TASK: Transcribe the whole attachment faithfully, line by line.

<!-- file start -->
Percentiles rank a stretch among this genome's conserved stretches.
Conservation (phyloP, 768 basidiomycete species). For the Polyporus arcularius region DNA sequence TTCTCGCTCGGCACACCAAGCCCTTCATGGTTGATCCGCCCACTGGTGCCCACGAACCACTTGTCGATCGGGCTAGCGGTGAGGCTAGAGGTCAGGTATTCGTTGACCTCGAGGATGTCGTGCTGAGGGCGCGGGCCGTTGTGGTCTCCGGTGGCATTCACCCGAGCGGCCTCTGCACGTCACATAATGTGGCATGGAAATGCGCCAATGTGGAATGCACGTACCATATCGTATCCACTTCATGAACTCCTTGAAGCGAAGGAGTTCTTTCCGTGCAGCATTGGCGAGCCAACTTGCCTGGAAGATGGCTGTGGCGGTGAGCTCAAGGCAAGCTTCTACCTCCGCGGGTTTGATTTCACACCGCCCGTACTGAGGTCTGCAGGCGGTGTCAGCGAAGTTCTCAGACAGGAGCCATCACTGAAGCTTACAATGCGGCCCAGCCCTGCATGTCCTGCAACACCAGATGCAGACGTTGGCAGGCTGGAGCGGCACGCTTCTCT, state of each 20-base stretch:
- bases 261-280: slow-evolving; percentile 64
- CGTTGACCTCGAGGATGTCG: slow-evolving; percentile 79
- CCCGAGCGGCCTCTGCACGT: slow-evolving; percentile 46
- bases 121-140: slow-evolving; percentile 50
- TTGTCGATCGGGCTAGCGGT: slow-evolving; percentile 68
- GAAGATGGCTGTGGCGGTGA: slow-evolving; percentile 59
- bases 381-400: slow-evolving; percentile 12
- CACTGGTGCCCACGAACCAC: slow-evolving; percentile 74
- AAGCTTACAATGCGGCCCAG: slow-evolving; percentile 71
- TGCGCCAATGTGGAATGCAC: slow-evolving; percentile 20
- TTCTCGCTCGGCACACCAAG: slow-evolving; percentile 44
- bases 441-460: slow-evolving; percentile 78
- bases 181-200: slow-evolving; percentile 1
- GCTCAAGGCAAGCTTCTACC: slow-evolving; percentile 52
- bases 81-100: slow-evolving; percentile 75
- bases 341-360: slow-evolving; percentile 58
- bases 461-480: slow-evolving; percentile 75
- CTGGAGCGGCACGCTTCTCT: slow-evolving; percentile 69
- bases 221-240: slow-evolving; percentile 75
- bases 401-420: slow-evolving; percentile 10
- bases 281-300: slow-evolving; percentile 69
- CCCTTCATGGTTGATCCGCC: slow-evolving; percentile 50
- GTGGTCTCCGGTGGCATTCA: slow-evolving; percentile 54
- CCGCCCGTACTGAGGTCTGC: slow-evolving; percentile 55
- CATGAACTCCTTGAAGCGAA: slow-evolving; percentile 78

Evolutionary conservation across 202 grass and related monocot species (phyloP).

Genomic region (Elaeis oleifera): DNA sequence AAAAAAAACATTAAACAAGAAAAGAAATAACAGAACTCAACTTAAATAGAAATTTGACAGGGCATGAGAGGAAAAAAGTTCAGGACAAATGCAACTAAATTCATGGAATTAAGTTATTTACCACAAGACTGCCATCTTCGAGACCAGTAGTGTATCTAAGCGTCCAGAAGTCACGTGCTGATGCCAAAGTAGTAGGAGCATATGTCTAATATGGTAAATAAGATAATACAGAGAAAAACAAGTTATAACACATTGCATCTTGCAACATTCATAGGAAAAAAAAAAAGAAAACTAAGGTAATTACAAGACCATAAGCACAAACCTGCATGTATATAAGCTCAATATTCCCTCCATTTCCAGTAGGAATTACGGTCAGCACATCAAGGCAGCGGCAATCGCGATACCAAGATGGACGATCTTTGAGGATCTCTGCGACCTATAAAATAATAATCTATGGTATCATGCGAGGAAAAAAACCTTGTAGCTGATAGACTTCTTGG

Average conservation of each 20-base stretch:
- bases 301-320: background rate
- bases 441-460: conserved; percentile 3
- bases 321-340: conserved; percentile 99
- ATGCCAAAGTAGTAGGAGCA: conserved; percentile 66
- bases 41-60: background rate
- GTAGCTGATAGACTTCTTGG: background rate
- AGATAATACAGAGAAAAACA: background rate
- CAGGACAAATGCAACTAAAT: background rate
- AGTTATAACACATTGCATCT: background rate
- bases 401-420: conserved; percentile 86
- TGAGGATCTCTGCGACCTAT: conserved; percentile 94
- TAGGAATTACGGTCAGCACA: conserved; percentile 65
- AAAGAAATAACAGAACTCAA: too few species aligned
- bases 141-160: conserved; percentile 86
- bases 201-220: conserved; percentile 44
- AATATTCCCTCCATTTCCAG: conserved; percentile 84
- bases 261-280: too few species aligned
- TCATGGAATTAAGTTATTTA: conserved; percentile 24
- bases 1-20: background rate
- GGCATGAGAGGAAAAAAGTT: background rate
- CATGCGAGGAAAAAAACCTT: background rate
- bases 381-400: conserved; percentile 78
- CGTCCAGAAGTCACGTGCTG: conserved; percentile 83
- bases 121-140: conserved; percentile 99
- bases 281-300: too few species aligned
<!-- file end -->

Percentiles rank a stretch among this genome's conserved stretches.
Conservation (phyloP, 768 basidiomycete species). For the Polyporus arcularius region DNA sequence TTCTCGCTCGGCACACCAAGCCCTTCATGGTTGATCCGCCCACTGGTGCCCACGAACCACTTGTCGATCGGGCTAGCGGTGAGGCTAGAGGTCAGGTATTCGTTGACCTCGAGGATGTCGTGCTGAGGGCGCGGGCCGTTGTGGTCTCCGGTGGCATTCACCCGAGCGGCCTCTGCACGTCACATAATGTGGCATGGAAATGCGCCAATGTGGAATGCACGTACCATATCGTATCCACTTCATGAACTCCTTGAAGCGAAGGAGTTCTTTCCGTGCAGCATTGGCGAGCCAACTTGCCTGGAAGATGGCTGTGGCGGTGAGCTCAAGGCAAGCTTCTACCTCCGCGGGTTTGATTTCACACCGCCCGTACTGAGGTCTGCAGGCGGTGTCAGCGAAGTTCTCAGACAGGAGCCATCACTGAAGCTTACAATGCGGCCCAGCCCTGCATGTCCTGCAACACCAGATGCAGACGTTGGCAGGCTGGAGCGGCACGCTTCTCT, state of each 20-base stretch:
- bases 261-280: slow-evolving; percentile 64
- CGTTGACCTCGAGGATGTCG: slow-evolving; percentile 79
- CCCGAGCGGCCTCTGCACGT: slow-evolving; percentile 46
- bases 121-140: slow-evolving; percentile 50
- TTGTCGATCGGGCTAGCGGT: slow-evolving; percentile 68
- GAAGATGGCTGTGGCGGTGA: slow-evolving; percentile 59
- bases 381-400: slow-evolving; percentile 12
- CACTGGTGCCCACGAACCAC: slow-evolving; percentile 74
- AAGCTTACAATGCGGCCCAG: slow-evolving; percentile 71
- TGCGCCAATGTGGAATGCAC: slow-evolving; percentile 20
- TTCTCGCTCGGCACACCAAG: slow-evolving; percentile 44
- bases 441-460: slow-evolving; percentile 78
- bases 181-200: slow-evolving; percentile 1
- GCTCAAGGCAAGCTTCTACC: slow-evolving; percentile 52
- bases 81-100: slow-evolving; percentile 75
- bases 341-360: slow-evolving; percentile 58
- bases 461-480: slow-evolving; percentile 75
- CTGGAGCGGCACGCTTCTCT: slow-evolving; percentile 69
- bases 221-240: slow-evolving; percentile 75
- bases 401-420: slow-evolving; percentile 10
- bases 281-300: slow-evolving; percentile 69
- CCCTTCATGGTTGATCCGCC: slow-evolving; percentile 50
- GTGGTCTCCGGTGGCATTCA: slow-evolving; percentile 54
- CCGCCCGTACTGAGGTCTGC: slow-evolving; percentile 55
- CATGAACTCCTTGAAGCGAA: slow-evolving; percentile 78

Evolutionary conservation across 202 grass and related monocot species (phyloP).

Genomic region (Elaeis oleifera): DNA sequence AAAAAAAACATTAAACAAGAAAAGAAATAACAGAACTCAACTTAAATAGAAATTTGACAGGGCATGAGAGGAAAAAAGTTCAGGACAAATGCAACTAAATTCATGGAATTAAGTTATTTACCACAAGACTGCCATCTTCGAGACCAGTAGTGTATCTAAGCGTCCAGAAGTCACGTGCTGATGCCAAAGTAGTAGGAGCATATGTCTAATATGGTAAATAAGATAATACAGAGAAAAACAAGTTATAACACATTGCATCTTGCAACATTCATAGGAAAAAAAAAAAGAAAACTAAGGTAATTACAAGACCATAAGCACAAACCTGCATGTATATAAGCTCAATATTCCCTCCATTTCCAGTAGGAATTACGGTCAGCACATCAAGGCAGCGGCAATCGCGATACCAAGATGGACGATCTTTGAGGATCTCTGCGACCTATAAAATAATAATCTATGGTATCATGCGAGGAAAAAAACCTTGTAGCTGATAGACTTCTTGG

Average conservation of each 20-base stretch:
- bases 301-320: background rate
- bases 441-460: conserved; percentile 3
- bases 321-340: conserved; percentile 99
- ATGCCAAAGTAGTAGGAGCA: conserved; percentile 66
- bases 41-60: background rate
- GTAGCTGATAGACTTCTTGG: background rate
- AGATAATACAGAGAAAAACA: background rate
- CAGGACAAATGCAACTAAAT: background rate
- AGTTATAACACATTGCATCT: background rate
- bases 401-420: conserved; percentile 86
- TGAGGATCTCTGCGACCTAT: conserved; percentile 94
- TAGGAATTACGGTCAGCACA: conserved; percentile 65
- AAAGAAATAACAGAACTCAA: too few species aligned
- bases 141-160: conserved; percentile 86
- bases 201-220: conserved; percentile 44
- AATATTCCCTCCATTTCCAG: conserved; percentile 84
- bases 261-280: too few species aligned
- TCATGGAATTAAGTTATTTA: conserved; percentile 24
- bases 1-20: background rate
- GGCATGAGAGGAAAAAAGTT: background rate
- CATGCGAGGAAAAAAACCTT: background rate
- bases 381-400: conserved; percentile 78
- CGTCCAGAAGTCACGTGCTG: conserved; percentile 83
- bases 121-140: conserved; percentile 99
- bases 281-300: too few species aligned